Liverpool, under Rafa Benitez, continued to defy the odds. Leverkusen fell, then Juventus, then Chelsea. AC Milan, Europe’s best, were next.
“I still get emotional, even now,” Mono says. “I cried again in Istanbul when we did it. I remembered all those games, all those memories. He’d have loved it, but he’d have loved the thought of me and Joe being there together, witnessing that.
“My next door neighbour left at half-time, I still give him stick about it now! It’s a life lesson as far as I’m concerned. Believe and support. I sang 'You’ll Never Walk Alone' at half-time out of defiance; it’s down in folklore now that it made a difference. I’d love to think it did.”
And what of this weekend, then?
Liverpool’s last Champions League final ended in defeat, in Athens in 2007, but now, 11 years on, they’re ready to go for number six.
It’s already been some journey. They’ve been to Hoffenheim, to Seville and to Porto. Moscow brought a memorable run-in with Jose Mourinho, in which the unsuspecting Manchester United boss posed for a photograph wearing a Spirit of Shankly sticker. Grinning next to him, of course, was Mono.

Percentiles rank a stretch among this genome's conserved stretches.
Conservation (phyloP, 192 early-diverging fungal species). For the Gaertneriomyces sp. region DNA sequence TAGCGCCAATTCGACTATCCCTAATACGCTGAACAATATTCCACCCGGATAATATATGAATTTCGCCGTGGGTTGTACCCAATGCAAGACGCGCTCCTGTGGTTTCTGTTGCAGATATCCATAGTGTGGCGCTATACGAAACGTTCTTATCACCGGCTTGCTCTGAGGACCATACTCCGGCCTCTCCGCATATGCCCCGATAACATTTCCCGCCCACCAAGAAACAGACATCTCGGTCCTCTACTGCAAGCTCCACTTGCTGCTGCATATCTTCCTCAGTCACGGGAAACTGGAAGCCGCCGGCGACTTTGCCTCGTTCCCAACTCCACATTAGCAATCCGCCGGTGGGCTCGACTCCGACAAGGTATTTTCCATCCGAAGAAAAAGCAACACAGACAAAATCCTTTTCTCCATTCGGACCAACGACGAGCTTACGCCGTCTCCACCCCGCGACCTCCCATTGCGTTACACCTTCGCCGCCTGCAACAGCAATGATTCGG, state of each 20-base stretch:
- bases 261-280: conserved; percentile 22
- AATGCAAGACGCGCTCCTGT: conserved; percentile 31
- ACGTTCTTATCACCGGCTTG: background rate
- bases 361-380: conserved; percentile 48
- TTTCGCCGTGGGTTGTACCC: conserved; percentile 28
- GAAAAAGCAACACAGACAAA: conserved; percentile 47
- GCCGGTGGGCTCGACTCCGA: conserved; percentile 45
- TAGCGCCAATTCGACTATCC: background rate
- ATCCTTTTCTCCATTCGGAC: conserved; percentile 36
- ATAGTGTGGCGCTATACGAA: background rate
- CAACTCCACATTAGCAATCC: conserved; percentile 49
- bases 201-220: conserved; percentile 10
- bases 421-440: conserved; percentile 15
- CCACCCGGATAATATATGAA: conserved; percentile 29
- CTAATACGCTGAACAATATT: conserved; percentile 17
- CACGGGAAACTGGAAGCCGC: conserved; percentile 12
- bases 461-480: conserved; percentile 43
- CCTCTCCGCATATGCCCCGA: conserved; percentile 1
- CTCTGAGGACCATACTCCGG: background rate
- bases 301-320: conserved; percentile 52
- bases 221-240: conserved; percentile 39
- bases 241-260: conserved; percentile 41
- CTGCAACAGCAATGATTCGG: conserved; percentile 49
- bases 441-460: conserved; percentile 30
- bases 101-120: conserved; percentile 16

“We’d been out on a cruise round Moscow, so we’d had a few bevies!” he laughs.
“We were staying at the Radisson, and the Manchester United team was there too. Mourinho was in the lobby so we just went for it. It was done and dusted in two seconds, I stuck the sticker on him, we took the picture and we were away.
“I saw him again the next morning when I was having breakfast. I just winked at him ‘Alright, Jose, mate?’ He didn’t say a word!”
The knockout stages brought more incredible moments; Porto saw the birth of the ‘Allez, Allez, Allez!’ chant which will soundtrack Liverpool’s weekend in Kiev, while trips to Manchester City and Roma will live long in the memory.
And now, finally, to Ukraine. Mono will be there, so will his son. The man he bought his first season ticket with, John Nicolson, will be sat next to him as he always is. They're ready.
“I’ve already got my clothes ironed and ready, I can’t wait,” smiles the King of the Kop.
“It gives me a shiver down the spine, just thinking about the flags and the noise and the songs. I’ve been going for years, but I still get that feeling. I always will.”